On Engaging with Others
I want to write, but I don't want to influence you. I want to tell you something of value, but I don't want to convince you of anything. I want to inspire you, but I don't want to push you. I want to make suggestions, but I don't want to control you. I want to remind you, but I don't want to force you. I want to get your attention, but I don't want to distract you.
How on Earth, I ask myself, do people communicate with each other? How can we respect each other's history, present, and future direction while still supporting each other and not pushing our ideas onto each other? It's a very difficult task. And one might question why we shouldn't push our ideas onto each other when we're "right." Another might question, how would we know that we are "right"? What entitles us to operate in such a way? Is knowledge so clear cut?
Is it fruitful to try to convince someone of our viewpoints? Could we think about our conversations as an open discourse in which we engage other viewpoints for the sake of learning on all sides?
As someone who has historically shied away from conflict and sought harmony, I often used avoidance unless I felt strongly that I had to stand up and say something during which I would tremble. The last few years, however, and especially lately, I've been working towards the notion that we can engage each other and learn through each other, even if that learning is not about the actual topic being engaged. It's extremely challenging to me so I often fail and shift in and out between graceful and sloppy engagement and avoidance.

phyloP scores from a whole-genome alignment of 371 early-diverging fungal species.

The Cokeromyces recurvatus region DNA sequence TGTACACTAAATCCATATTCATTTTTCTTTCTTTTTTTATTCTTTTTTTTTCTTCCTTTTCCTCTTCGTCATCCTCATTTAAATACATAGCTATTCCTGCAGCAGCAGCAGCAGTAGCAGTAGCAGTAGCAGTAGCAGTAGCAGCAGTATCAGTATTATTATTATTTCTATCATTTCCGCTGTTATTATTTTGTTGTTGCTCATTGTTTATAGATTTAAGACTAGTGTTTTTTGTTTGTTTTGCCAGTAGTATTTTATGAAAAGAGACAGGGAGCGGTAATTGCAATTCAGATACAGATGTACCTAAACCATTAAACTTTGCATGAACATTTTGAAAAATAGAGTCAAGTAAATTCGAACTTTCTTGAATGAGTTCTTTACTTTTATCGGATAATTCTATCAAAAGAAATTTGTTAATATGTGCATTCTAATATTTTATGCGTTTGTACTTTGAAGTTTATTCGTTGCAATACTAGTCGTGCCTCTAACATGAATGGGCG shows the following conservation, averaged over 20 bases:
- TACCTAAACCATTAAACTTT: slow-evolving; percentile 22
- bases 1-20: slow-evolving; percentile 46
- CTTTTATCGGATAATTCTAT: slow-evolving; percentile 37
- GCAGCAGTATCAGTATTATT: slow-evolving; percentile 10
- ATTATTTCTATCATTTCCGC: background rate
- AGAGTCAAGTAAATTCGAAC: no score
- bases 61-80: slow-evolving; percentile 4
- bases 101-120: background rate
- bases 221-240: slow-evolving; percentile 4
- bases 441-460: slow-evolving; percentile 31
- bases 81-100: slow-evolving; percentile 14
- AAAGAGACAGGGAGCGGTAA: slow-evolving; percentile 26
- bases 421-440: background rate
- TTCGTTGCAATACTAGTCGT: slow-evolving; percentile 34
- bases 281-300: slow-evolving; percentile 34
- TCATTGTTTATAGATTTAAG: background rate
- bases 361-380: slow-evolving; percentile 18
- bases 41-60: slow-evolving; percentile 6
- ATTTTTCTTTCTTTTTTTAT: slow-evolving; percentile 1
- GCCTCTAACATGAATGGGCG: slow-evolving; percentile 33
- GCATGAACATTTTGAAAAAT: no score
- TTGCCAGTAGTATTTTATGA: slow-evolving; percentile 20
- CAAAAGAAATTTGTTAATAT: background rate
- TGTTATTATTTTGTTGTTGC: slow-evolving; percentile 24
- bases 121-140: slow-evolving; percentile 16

A step apart from the act of convincing is advertising. Am I advertising to you in this blog post? Or am I reminding you of something you want to do for yourself? Am I trying to get you to live my way? Or am I expressing to you a lifestyle that I embraced and that you've also embraced or expressed that you want to embrace? Am I trying to convince you that I know the answer? Or am I trying to express that the system of Yoga is one in which we find our own answers individually?
So, again, I want to write to you, I want to tell you something of value, I want to inspire you, I want to make suggestions, I want to remind you, I want to get your attention. I want all of this so you may continue on your path in self-understanding, joy and peace.
I'd like to share a by Rudolf Steiner, which is beautiful when recited to one's self, and both useful and beautiful to silently think it as we engage with others.
We are entering into a very special season and I am wishing you joyous illumination during this time!
This is a verse by Rudolf Steiner meant to be spoken by an adult to small children.
I found that addressed to one's self, it is powerful and beautiful as well as thinking it towards those with whom we engage, regardless of age or relations.
May light stream into you that can take hold of you.
I follow its rays with the warmth of my love.
I think with my thinking's best thoughts of joy
On the stirrings of your heart.
May they strengthen you,
May they carry you,
May they cleanse you,
I want to gather my thoughts of joy
Before the steps of your life,
That they unite with your will for life,
So that it finds itself with strength
In the world,
Photo taken by me in May 2005